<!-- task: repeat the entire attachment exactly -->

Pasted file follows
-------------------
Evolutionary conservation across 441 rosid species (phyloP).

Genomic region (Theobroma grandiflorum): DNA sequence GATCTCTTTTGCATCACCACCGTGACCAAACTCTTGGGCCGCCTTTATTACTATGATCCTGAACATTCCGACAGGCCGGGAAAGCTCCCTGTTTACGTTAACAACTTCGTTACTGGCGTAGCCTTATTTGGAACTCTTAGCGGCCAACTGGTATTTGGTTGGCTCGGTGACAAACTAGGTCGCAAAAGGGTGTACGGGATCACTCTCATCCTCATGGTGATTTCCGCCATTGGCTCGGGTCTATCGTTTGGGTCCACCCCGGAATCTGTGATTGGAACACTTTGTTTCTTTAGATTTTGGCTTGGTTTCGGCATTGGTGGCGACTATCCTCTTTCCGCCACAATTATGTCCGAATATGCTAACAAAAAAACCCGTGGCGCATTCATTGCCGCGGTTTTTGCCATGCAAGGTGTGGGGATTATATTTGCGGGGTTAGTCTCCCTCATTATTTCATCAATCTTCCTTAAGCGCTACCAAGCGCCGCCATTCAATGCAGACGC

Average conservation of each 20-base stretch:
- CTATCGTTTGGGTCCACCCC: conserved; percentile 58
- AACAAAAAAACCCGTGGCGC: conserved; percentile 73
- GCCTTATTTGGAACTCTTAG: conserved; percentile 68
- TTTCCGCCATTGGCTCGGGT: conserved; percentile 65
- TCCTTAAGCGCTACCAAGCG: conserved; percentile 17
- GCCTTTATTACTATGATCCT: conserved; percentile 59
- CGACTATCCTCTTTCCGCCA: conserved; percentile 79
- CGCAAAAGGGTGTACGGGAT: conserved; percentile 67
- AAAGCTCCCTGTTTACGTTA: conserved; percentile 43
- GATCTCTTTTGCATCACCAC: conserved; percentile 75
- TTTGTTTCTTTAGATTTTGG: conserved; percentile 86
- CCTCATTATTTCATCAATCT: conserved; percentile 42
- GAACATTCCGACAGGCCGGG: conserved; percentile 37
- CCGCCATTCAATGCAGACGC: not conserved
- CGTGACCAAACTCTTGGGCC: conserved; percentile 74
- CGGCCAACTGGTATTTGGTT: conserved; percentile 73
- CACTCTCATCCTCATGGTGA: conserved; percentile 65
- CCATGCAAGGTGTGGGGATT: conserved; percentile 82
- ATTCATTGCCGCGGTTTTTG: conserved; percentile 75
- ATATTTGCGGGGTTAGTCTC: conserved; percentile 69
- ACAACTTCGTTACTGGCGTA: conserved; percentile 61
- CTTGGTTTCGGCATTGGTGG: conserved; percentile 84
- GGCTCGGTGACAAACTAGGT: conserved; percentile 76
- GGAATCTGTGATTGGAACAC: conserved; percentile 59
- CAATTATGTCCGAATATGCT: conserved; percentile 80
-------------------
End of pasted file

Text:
Evolutionary conservation across 441 rosid species (phyloP).

Genomic region (Theobroma grandiflorum): DNA sequence GATCTCTTTTGCATCACCACCGTGACCAAACTCTTGGGCCGCCTTTATTACTATGATCCTGAACATTCCGACAGGCCGGGAAAGCTCCCTGTTTACGTTAACAACTTCGTTACTGGCGTAGCCTTATTTGGAACTCTTAGCGGCCAACTGGTATTTGGTTGGCTCGGTGACAAACTAGGTCGCAAAAGGGTGTACGGGATCACTCTCATCCTCATGGTGATTTCCGCCATTGGCTCGGGTCTATCGTTTGGGTCCACCCCGGAATCTGTGATTGGAACACTTTGTTTCTTTAGATTTTGGCTTGGTTTCGGCATTGGTGGCGACTATCCTCTTTCCGCCACAATTATGTCCGAATATGCTAACAAAAAAACCCGTGGCGCATTCATTGCCGCGGTTTTTGCCATGCAAGGTGTGGGGATTATATTTGCGGGGTTAGTCTCCCTCATTATTTCATCAATCTTCCTTAAGCGCTACCAAGCGCCGCCATTCAATGCAGACGC

Average conservation of each 20-base stretch:
- CTATCGTTTGGGTCCACCCC: conserved; percentile 58
- AACAAAAAAACCCGTGGCGC: conserved; percentile 73
- GCCTTATTTGGAACTCTTAG: conserved; percentile 68
- TTTCCGCCATTGGCTCGGGT: conserved; percentile 65
- TCCTTAAGCGCTACCAAGCG: conserved; percentile 17
- GCCTTTATTACTATGATCCT: conserved; percentile 59
- CGACTATCCTCTTTCCGCCA: conserved; percentile 79
- CGCAAAAGGGTGTACGGGAT: conserved; percentile 67
- AAAGCTCCCTGTTTACGTTA: conserved; percentile 43
- GATCTCTTTTGCATCACCAC: conserved; percentile 75
- TTTGTTTCTTTAGATTTTGG: conserved; percentile 86
- CCTCATTATTTCATCAATCT: conserved; percentile 42
- GAACATTCCGACAGGCCGGG: conserved; percentile 37
- CCGCCATTCAATGCAGACGC: not conserved
- CGTGACCAAACTCTTGGGCC: conserved; percentile 74
- CGGCCAACTGGTATTTGGTT: conserved; percentile 73
- CACTCTCATCCTCATGGTGA: conserved; percentile 65
- CCATGCAAGGTGTGGGGATT: conserved; percentile 82
- ATTCATTGCCGCGGTTTTTG: conserved; percentile 75
- ATATTTGCGGGGTTAGTCTC: conserved; percentile 69
- ACAACTTCGTTACTGGCGTA: conserved; percentile 61
- CTTGGTTTCGGCATTGGTGG: conserved; percentile 84
- GGCTCGGTGACAAACTAGGT: conserved; percentile 76
- GGAATCTGTGATTGGAACAC: conserved; percentile 59
- CAATTATGTCCGAATATGCT: conserved; percentile 80